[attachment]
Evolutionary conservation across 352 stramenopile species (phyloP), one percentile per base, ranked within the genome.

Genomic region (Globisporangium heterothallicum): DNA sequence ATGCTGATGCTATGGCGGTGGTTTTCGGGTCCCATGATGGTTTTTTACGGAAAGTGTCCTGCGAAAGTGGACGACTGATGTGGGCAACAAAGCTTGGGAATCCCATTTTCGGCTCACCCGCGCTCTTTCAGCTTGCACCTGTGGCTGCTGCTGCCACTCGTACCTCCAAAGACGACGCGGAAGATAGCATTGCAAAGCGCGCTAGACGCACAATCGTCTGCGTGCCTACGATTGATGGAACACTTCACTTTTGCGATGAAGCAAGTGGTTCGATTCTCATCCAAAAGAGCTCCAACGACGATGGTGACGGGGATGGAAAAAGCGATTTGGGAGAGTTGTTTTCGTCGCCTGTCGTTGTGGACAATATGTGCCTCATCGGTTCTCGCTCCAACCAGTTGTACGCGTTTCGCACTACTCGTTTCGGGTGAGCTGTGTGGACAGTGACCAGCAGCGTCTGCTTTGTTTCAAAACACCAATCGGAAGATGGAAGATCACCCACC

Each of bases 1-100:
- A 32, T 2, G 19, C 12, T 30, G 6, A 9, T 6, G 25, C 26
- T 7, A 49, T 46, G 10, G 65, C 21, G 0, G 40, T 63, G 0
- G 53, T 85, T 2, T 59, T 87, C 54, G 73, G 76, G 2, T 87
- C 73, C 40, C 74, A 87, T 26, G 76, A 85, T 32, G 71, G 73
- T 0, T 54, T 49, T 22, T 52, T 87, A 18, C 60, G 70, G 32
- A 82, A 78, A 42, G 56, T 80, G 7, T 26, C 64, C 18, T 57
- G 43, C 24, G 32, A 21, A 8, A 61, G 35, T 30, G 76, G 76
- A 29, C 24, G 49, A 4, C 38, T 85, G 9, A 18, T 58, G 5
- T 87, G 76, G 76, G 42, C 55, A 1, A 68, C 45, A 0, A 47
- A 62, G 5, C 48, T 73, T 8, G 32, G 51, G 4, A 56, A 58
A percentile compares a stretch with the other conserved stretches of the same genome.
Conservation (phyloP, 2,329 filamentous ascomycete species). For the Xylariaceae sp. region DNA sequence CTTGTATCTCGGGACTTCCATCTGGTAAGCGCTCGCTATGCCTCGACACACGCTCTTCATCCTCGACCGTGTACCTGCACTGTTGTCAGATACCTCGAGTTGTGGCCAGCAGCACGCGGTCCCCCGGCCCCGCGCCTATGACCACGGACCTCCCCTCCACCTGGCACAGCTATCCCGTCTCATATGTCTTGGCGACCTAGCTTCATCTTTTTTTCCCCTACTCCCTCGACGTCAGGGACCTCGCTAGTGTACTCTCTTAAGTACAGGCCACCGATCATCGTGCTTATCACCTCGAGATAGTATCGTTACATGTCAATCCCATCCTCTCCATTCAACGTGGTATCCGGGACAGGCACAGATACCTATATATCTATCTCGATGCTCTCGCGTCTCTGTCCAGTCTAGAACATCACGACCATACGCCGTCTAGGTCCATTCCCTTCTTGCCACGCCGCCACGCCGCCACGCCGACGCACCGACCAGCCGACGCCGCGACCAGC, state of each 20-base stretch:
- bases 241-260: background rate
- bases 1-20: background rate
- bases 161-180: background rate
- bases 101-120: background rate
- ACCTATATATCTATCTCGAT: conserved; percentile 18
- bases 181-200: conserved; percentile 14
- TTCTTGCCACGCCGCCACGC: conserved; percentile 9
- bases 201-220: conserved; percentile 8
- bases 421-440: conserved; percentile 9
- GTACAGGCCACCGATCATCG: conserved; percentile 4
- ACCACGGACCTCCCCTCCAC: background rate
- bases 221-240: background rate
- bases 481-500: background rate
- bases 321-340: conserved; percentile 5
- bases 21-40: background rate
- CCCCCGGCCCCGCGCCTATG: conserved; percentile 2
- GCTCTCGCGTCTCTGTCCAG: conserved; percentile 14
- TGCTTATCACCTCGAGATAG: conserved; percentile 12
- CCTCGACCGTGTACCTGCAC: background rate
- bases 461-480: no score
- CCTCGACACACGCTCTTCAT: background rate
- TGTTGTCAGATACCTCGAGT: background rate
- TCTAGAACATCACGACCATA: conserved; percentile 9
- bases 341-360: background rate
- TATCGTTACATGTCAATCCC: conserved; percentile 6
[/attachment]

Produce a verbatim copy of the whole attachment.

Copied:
Evolutionary conservation across 352 stramenopile species (phyloP), one percentile per base, ranked within the genome.

Genomic region (Globisporangium heterothallicum): DNA sequence ATGCTGATGCTATGGCGGTGGTTTTCGGGTCCCATGATGGTTTTTTACGGAAAGTGTCCTGCGAAAGTGGACGACTGATGTGGGCAACAAAGCTTGGGAATCCCATTTTCGGCTCACCCGCGCTCTTTCAGCTTGCACCTGTGGCTGCTGCTGCCACTCGTACCTCCAAAGACGACGCGGAAGATAGCATTGCAAAGCGCGCTAGACGCACAATCGTCTGCGTGCCTACGATTGATGGAACACTTCACTTTTGCGATGAAGCAAGTGGTTCGATTCTCATCCAAAAGAGCTCCAACGACGATGGTGACGGGGATGGAAAAAGCGATTTGGGAGAGTTGTTTTCGTCGCCTGTCGTTGTGGACAATATGTGCCTCATCGGTTCTCGCTCCAACCAGTTGTACGCGTTTCGCACTACTCGTTTCGGGTGAGCTGTGTGGACAGTGACCAGCAGCGTCTGCTTTGTTTCAAAACACCAATCGGAAGATGGAAGATCACCCACC

Each of bases 1-100:
- A 32, T 2, G 19, C 12, T 30, G 6, A 9, T 6, G 25, C 26
- T 7, A 49, T 46, G 10, G 65, C 21, G 0, G 40, T 63, G 0
- G 53, T 85, T 2, T 59, T 87, C 54, G 73, G 76, G 2, T 87
- C 73, C 40, C 74, A 87, T 26, G 76, A 85, T 32, G 71, G 73
- T 0, T 54, T 49, T 22, T 52, T 87, A 18, C 60, G 70, G 32
- A 82, A 78, A 42, G 56, T 80, G 7, T 26, C 64, C 18, T 57
- G 43, C 24, G 32, A 21, A 8, A 61, G 35, T 30, G 76, G 76
- A 29, C 24, G 49, A 4, C 38, T 85, G 9, A 18, T 58, G 5
- T 87, G 76, G 76, G 42, C 55, A 1, A 68, C 45, A 0, A 47
- A 62, G 5, C 48, T 73, T 8, G 32, G 51, G 4, A 56, A 58
A percentile compares a stretch with the other conserved stretches of the same genome.
Conservation (phyloP, 2,329 filamentous ascomycete species). For the Xylariaceae sp. region DNA sequence CTTGTATCTCGGGACTTCCATCTGGTAAGCGCTCGCTATGCCTCGACACACGCTCTTCATCCTCGACCGTGTACCTGCACTGTTGTCAGATACCTCGAGTTGTGGCCAGCAGCACGCGGTCCCCCGGCCCCGCGCCTATGACCACGGACCTCCCCTCCACCTGGCACAGCTATCCCGTCTCATATGTCTTGGCGACCTAGCTTCATCTTTTTTTCCCCTACTCCCTCGACGTCAGGGACCTCGCTAGTGTACTCTCTTAAGTACAGGCCACCGATCATCGTGCTTATCACCTCGAGATAGTATCGTTACATGTCAATCCCATCCTCTCCATTCAACGTGGTATCCGGGACAGGCACAGATACCTATATATCTATCTCGATGCTCTCGCGTCTCTGTCCAGTCTAGAACATCACGACCATACGCCGTCTAGGTCCATTCCCTTCTTGCCACGCCGCCACGCCGCCACGCCGACGCACCGACCAGCCGACGCCGCGACCAGC, state of each 20-base stretch:
- bases 241-260: background rate
- bases 1-20: background rate
- bases 161-180: background rate
- bases 101-120: background rate
- ACCTATATATCTATCTCGAT: conserved; percentile 18
- bases 181-200: conserved; percentile 14
- TTCTTGCCACGCCGCCACGC: conserved; percentile 9
- bases 201-220: conserved; percentile 8
- bases 421-440: conserved; percentile 9
- GTACAGGCCACCGATCATCG: conserved; percentile 4
- ACCACGGACCTCCCCTCCAC: background rate
- bases 221-240: background rate
- bases 481-500: background rate
- bases 321-340: conserved; percentile 5
- bases 21-40: background rate
- CCCCCGGCCCCGCGCCTATG: conserved; percentile 2
- GCTCTCGCGTCTCTGTCCAG: conserved; percentile 14
- TGCTTATCACCTCGAGATAG: conserved; percentile 12
- CCTCGACCGTGTACCTGCAC: background rate
- bases 461-480: no score
- CCTCGACACACGCTCTTCAT: background rate
- TGTTGTCAGATACCTCGAGT: background rate
- TCTAGAACATCACGACCATA: conserved; percentile 9
- bases 341-360: background rate
- TATCGTTACATGTCAATCCC: conserved; percentile 6